“The story of Leonardo's creation of the work has now found an ideal chronicler in Ross King, author of Brunelleschi's Dome and Michelangelo and the Pope's Ceiling, which have won plaudits for their concise, close-focus study of great renaissance achievements. King has the gift of clear, unpretentious exposition, and an instinctive narrative flair” —Charles Nicholl, Guardian

Leonardo and the Last Supper is meticulously researched, gracefully written and fascinating to read.” —The Cleveland Plain Dealer

“Ross King, an English novelist and historian, tells the story, in Leonardo and the Last Supper, of the improbable creation of one of art's greatest masterpieces. With a fiction writer's feel for character, King depicts a supremely ingenious, enigmatic, stubbornly independent, and underachieving Leonardo, and, with a nonfiction writer's skill, he sets the sketch against a richly described background of a society in creative and often violent ferment.” —Philadelphia Inquirer

“King brings to precise life a fully dimensional, irresistibly audacious, and wizardly Leonardo and his powerfully affecting, miraculously surviving mural. Readers will love the dramatic, vivid, and brainy mix of biography and art history King cooks up” —Booklist, starred review

“King provides a fascinating look at the artist’s life, including his reputation among his patrons as unreliable, and his relationships with those he worked with and for—including a young boy named Giacomo, who ‘held a great physical attraction for Leonardo.’ However, King’s speculations are never salacious; rather, they help place Leonardo’s life into the context of Florence’s history of sexual tolerance and subsequent religious crackdowns…the book proves most lively when tackling common misconceptions about the painting, with The Da Vinci Code coming in for special criticism.” —Publishers Weekly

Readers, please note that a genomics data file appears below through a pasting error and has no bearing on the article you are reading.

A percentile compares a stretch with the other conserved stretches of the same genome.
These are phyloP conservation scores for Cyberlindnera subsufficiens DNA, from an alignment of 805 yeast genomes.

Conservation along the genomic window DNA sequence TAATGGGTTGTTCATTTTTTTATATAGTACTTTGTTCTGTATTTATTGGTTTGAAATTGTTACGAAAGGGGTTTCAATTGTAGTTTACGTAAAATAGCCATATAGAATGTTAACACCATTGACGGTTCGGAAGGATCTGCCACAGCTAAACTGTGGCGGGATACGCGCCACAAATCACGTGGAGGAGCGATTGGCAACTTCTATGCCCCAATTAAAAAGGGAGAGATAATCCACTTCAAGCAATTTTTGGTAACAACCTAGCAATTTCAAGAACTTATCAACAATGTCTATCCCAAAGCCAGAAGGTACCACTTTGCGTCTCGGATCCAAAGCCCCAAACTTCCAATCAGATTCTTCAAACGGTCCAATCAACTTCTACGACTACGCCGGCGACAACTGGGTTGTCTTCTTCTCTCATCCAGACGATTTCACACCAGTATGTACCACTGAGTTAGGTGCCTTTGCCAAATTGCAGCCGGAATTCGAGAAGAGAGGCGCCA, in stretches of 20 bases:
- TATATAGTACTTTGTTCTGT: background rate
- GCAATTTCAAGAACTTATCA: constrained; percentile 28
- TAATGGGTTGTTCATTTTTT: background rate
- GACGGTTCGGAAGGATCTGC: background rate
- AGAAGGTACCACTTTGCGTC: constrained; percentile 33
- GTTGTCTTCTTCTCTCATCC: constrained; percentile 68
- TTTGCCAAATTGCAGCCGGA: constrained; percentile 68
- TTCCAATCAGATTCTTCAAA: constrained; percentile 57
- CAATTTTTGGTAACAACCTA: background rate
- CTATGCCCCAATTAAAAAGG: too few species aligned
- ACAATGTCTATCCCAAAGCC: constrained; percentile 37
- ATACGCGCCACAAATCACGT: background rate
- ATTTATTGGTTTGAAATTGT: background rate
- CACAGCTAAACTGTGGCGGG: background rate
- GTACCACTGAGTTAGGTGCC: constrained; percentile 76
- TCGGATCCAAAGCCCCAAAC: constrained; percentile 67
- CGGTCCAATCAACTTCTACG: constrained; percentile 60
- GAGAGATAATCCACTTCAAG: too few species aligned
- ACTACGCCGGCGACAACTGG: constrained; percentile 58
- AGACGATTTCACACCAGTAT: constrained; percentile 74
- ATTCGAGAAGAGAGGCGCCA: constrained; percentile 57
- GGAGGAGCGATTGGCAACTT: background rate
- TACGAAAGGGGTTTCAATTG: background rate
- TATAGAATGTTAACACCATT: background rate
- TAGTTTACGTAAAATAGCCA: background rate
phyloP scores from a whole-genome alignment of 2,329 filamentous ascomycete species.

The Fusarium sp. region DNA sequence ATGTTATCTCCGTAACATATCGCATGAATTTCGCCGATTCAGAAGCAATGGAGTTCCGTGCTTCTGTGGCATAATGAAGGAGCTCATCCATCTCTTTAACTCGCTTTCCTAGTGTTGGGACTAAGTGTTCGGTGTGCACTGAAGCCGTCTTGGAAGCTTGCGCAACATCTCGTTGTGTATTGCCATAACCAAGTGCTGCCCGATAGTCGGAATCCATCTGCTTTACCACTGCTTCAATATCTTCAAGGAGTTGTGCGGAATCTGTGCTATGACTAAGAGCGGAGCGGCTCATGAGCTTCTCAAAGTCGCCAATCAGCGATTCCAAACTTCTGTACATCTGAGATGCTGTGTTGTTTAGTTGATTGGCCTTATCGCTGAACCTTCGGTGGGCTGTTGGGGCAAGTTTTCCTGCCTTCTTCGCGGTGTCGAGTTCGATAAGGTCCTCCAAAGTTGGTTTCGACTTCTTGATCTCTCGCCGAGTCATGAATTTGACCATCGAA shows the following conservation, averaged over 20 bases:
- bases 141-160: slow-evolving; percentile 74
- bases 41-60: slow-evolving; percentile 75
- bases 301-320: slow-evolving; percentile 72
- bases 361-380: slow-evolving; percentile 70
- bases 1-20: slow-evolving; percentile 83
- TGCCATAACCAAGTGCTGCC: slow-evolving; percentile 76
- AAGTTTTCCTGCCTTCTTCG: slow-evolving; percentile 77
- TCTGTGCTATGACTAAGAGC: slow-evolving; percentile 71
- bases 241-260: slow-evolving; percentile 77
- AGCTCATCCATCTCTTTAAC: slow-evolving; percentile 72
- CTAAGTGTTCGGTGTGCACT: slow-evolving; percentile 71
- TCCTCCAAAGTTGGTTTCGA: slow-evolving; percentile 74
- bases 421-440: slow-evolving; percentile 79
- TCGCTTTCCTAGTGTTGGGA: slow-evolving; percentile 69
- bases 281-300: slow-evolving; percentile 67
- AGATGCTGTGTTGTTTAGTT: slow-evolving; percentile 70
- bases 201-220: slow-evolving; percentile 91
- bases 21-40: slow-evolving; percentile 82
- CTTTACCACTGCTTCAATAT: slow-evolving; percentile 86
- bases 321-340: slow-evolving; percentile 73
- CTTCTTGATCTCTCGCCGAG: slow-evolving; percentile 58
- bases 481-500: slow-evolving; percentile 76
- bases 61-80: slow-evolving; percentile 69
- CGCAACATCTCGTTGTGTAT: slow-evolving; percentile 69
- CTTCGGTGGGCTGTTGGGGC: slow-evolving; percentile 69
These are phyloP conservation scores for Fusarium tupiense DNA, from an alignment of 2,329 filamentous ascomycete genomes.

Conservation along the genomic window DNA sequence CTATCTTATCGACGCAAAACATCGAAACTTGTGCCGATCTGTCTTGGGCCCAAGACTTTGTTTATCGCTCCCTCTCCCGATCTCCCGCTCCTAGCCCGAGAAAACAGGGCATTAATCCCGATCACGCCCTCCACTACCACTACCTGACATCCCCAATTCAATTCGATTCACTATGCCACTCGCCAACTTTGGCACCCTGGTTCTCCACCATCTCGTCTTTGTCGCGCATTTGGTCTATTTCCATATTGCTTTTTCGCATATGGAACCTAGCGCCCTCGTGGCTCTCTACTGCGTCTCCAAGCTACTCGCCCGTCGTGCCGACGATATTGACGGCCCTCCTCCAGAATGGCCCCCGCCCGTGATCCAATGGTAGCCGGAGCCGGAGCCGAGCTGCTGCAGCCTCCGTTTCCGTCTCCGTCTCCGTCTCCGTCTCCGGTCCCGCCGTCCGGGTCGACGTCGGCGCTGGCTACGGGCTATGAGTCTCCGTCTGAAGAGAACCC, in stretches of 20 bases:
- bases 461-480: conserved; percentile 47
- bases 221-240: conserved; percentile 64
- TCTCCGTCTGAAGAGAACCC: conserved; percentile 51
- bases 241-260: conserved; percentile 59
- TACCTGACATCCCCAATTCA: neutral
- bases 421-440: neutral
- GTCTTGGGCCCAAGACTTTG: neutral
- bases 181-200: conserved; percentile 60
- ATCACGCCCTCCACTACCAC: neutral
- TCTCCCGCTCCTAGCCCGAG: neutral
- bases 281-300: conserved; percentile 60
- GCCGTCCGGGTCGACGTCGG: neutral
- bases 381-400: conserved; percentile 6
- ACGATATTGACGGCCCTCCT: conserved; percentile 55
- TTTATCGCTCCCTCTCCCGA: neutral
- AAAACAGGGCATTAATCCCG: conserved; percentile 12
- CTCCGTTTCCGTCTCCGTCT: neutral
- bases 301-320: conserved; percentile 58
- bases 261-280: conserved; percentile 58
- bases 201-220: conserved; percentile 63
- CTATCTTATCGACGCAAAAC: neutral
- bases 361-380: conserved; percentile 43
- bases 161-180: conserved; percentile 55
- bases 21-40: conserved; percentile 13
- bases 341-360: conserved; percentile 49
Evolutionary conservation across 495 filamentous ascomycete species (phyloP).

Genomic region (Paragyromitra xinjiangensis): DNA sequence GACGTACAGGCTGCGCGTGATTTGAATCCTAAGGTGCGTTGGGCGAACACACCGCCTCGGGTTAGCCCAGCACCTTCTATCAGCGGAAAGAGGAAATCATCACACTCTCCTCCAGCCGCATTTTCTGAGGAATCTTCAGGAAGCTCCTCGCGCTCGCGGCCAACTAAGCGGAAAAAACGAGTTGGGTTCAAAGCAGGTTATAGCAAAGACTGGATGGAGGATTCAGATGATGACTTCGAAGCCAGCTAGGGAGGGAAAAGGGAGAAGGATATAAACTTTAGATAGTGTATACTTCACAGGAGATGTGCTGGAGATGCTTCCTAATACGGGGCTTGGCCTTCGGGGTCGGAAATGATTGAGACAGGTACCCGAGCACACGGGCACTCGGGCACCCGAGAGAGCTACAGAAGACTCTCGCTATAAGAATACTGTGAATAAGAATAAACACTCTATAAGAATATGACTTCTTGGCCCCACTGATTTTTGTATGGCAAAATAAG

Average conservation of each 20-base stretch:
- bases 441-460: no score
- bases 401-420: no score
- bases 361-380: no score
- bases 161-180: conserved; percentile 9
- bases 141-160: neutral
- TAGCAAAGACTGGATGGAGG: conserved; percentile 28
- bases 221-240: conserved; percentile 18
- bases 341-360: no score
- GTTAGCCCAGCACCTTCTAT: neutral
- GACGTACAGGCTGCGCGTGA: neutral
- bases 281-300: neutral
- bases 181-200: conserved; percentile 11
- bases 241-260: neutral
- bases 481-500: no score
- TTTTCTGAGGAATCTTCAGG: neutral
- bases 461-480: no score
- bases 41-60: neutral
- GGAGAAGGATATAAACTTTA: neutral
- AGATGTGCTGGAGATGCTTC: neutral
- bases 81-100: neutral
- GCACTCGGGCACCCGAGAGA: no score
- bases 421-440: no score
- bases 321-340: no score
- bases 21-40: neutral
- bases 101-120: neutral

“An absorbing study of a disappearing masterpiece…King places the painting in its political, social and artistic context, describing both the meaning of da Vinci’s work and the violent 15th-century Italian world that spawned it…King plumbs the painting’s religious, secular, psychological and political meanings, registered in the facial expressions and hand positions, the significance of the food on the table and, most fascinatingly, the salt spilled by the betraying Judas…King’sbook is an impressive work of restoration—the author helps readers see this painting for the first time.” —Kirkus Reviews, starred

“A fascinating and in-depth story of one of the world's most famous works of art that will appeal to general readers as well as academics. Highly recommended.” —Library Journal, starred review

“The colorful back story is restored and revealed in Leonardo and The Last Supper, a new book by British author Ross King that quickly dispenses with the outlandish myths spread by The Da Vinci Code novel — while showing that history is in many ways more surprising than Dan Brown’s popular fiction.” —New York Post

“The story of Leonardo's creation has now found an ideal chronicler in Ross King, author of Brunelleschi's Dome and Michelangelo and the Pope's Ceiling, which have won plaudits for their concise, close-focus study of great renaissance achievements. Clear, unpretentious exposition.” —The Guardian